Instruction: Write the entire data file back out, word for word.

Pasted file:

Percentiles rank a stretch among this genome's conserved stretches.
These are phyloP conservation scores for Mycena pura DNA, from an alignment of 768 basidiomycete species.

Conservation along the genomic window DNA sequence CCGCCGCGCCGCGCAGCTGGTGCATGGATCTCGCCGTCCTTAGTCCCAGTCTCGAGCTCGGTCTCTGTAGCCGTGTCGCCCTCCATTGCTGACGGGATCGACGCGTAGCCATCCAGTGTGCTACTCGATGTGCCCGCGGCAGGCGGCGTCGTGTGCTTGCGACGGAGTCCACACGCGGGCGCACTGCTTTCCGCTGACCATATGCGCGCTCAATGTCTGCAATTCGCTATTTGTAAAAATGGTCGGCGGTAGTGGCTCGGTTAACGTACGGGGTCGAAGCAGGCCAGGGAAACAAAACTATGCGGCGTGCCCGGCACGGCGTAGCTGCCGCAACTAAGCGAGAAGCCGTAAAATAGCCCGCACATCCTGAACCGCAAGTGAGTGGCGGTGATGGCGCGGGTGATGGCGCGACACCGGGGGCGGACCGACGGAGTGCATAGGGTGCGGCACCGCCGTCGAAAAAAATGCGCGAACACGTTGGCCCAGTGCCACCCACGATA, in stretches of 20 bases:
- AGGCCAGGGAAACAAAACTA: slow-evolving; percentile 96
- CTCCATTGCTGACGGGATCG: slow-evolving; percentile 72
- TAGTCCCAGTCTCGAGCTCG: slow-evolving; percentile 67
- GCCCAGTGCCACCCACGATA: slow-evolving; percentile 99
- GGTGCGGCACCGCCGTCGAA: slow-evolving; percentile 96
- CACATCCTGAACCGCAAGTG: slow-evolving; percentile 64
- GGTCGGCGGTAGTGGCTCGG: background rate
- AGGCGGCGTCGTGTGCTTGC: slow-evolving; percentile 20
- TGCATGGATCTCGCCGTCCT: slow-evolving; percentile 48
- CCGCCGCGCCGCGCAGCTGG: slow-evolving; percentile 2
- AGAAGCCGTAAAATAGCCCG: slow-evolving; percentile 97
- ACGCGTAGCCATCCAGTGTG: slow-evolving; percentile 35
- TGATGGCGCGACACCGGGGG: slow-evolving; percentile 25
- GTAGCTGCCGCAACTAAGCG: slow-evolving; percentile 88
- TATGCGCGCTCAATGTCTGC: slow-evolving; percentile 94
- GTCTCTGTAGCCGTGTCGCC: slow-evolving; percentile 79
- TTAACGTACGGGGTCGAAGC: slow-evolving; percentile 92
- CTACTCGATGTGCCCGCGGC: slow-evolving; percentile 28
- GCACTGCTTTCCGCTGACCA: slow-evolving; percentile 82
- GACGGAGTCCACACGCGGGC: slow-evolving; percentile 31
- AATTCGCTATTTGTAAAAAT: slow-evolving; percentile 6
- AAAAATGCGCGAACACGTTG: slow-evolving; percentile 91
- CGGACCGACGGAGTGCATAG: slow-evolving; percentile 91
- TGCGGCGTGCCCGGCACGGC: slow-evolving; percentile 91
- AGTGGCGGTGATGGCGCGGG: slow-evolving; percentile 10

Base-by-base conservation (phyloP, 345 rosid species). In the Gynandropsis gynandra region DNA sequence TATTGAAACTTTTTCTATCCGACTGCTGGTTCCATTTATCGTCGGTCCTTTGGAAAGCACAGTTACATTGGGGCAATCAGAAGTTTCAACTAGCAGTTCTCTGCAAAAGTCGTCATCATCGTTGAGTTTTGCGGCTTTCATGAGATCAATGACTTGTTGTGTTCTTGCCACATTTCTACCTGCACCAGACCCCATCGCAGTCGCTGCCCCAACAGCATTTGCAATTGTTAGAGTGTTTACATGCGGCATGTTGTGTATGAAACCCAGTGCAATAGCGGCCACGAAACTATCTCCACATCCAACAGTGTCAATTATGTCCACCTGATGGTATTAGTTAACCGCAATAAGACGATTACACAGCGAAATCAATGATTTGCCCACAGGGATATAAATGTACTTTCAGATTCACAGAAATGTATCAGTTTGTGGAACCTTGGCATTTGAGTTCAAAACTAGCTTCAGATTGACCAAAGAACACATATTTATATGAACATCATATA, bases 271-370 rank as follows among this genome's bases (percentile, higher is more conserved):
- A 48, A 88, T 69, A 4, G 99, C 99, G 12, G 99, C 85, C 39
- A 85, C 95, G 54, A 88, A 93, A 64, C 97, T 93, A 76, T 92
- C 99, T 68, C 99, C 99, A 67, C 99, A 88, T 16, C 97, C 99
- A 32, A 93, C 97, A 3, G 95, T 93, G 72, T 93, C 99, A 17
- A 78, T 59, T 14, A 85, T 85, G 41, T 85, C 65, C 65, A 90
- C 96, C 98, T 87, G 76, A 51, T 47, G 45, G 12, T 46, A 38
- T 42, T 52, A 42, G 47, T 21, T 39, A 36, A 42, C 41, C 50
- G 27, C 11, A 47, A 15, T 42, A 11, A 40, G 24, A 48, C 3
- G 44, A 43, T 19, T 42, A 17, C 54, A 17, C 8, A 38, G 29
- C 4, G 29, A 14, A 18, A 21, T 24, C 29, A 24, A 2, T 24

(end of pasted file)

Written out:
Percentiles rank a stretch among this genome's conserved stretches.
These are phyloP conservation scores for Mycena pura DNA, from an alignment of 768 basidiomycete species.

Conservation along the genomic window DNA sequence CCGCCGCGCCGCGCAGCTGGTGCATGGATCTCGCCGTCCTTAGTCCCAGTCTCGAGCTCGGTCTCTGTAGCCGTGTCGCCCTCCATTGCTGACGGGATCGACGCGTAGCCATCCAGTGTGCTACTCGATGTGCCCGCGGCAGGCGGCGTCGTGTGCTTGCGACGGAGTCCACACGCGGGCGCACTGCTTTCCGCTGACCATATGCGCGCTCAATGTCTGCAATTCGCTATTTGTAAAAATGGTCGGCGGTAGTGGCTCGGTTAACGTACGGGGTCGAAGCAGGCCAGGGAAACAAAACTATGCGGCGTGCCCGGCACGGCGTAGCTGCCGCAACTAAGCGAGAAGCCGTAAAATAGCCCGCACATCCTGAACCGCAAGTGAGTGGCGGTGATGGCGCGGGTGATGGCGCGACACCGGGGGCGGACCGACGGAGTGCATAGGGTGCGGCACCGCCGTCGAAAAAAATGCGCGAACACGTTGGCCCAGTGCCACCCACGATA, in stretches of 20 bases:
- AGGCCAGGGAAACAAAACTA: slow-evolving; percentile 96
- CTCCATTGCTGACGGGATCG: slow-evolving; percentile 72
- TAGTCCCAGTCTCGAGCTCG: slow-evolving; percentile 67
- GCCCAGTGCCACCCACGATA: slow-evolving; percentile 99
- GGTGCGGCACCGCCGTCGAA: slow-evolving; percentile 96
- CACATCCTGAACCGCAAGTG: slow-evolving; percentile 64
- GGTCGGCGGTAGTGGCTCGG: background rate
- AGGCGGCGTCGTGTGCTTGC: slow-evolving; percentile 20
- TGCATGGATCTCGCCGTCCT: slow-evolving; percentile 48
- CCGCCGCGCCGCGCAGCTGG: slow-evolving; percentile 2
- AGAAGCCGTAAAATAGCCCG: slow-evolving; percentile 97
- ACGCGTAGCCATCCAGTGTG: slow-evolving; percentile 35
- TGATGGCGCGACACCGGGGG: slow-evolving; percentile 25
- GTAGCTGCCGCAACTAAGCG: slow-evolving; percentile 88
- TATGCGCGCTCAATGTCTGC: slow-evolving; percentile 94
- GTCTCTGTAGCCGTGTCGCC: slow-evolving; percentile 79
- TTAACGTACGGGGTCGAAGC: slow-evolving; percentile 92
- CTACTCGATGTGCCCGCGGC: slow-evolving; percentile 28
- GCACTGCTTTCCGCTGACCA: slow-evolving; percentile 82
- GACGGAGTCCACACGCGGGC: slow-evolving; percentile 31
- AATTCGCTATTTGTAAAAAT: slow-evolving; percentile 6
- AAAAATGCGCGAACACGTTG: slow-evolving; percentile 91
- CGGACCGACGGAGTGCATAG: slow-evolving; percentile 91
- TGCGGCGTGCCCGGCACGGC: slow-evolving; percentile 91
- AGTGGCGGTGATGGCGCGGG: slow-evolving; percentile 10

Base-by-base conservation (phyloP, 345 rosid species). In the Gynandropsis gynandra region DNA sequence TATTGAAACTTTTTCTATCCGACTGCTGGTTCCATTTATCGTCGGTCCTTTGGAAAGCACAGTTACATTGGGGCAATCAGAAGTTTCAACTAGCAGTTCTCTGCAAAAGTCGTCATCATCGTTGAGTTTTGCGGCTTTCATGAGATCAATGACTTGTTGTGTTCTTGCCACATTTCTACCTGCACCAGACCCCATCGCAGTCGCTGCCCCAACAGCATTTGCAATTGTTAGAGTGTTTACATGCGGCATGTTGTGTATGAAACCCAGTGCAATAGCGGCCACGAAACTATCTCCACATCCAACAGTGTCAATTATGTCCACCTGATGGTATTAGTTAACCGCAATAAGACGATTACACAGCGAAATCAATGATTTGCCCACAGGGATATAAATGTACTTTCAGATTCACAGAAATGTATCAGTTTGTGGAACCTTGGCATTTGAGTTCAAAACTAGCTTCAGATTGACCAAAGAACACATATTTATATGAACATCATATA, bases 271-370 rank as follows among this genome's bases (percentile, higher is more conserved):
- A 48, A 88, T 69, A 4, G 99, C 99, G 12, G 99, C 85, C 39
- A 85, C 95, G 54, A 88, A 93, A 64, C 97, T 93, A 76, T 92
- C 99, T 68, C 99, C 99, A 67, C 99, A 88, T 16, C 97, C 99
- A 32, A 93, C 97, A 3, G 95, T 93, G 72, T 93, C 99, A 17
- A 78, T 59, T 14, A 85, T 85, G 41, T 85, C 65, C 65, A 90
- C 96, C 98, T 87, G 76, A 51, T 47, G 45, G 12, T 46, A 38
- T 42, T 52, A 42, G 47, T 21, T 39, A 36, A 42, C 41, C 50
- G 27, C 11, A 47, A 15, T 42, A 11, A 40, G 24, A 48, C 3
- G 44, A 43, T 19, T 42, A 17, C 54, A 17, C 8, A 38, G 29
- C 4, G 29, A 14, A 18, A 21, T 24, C 29, A 24, A 2, T 24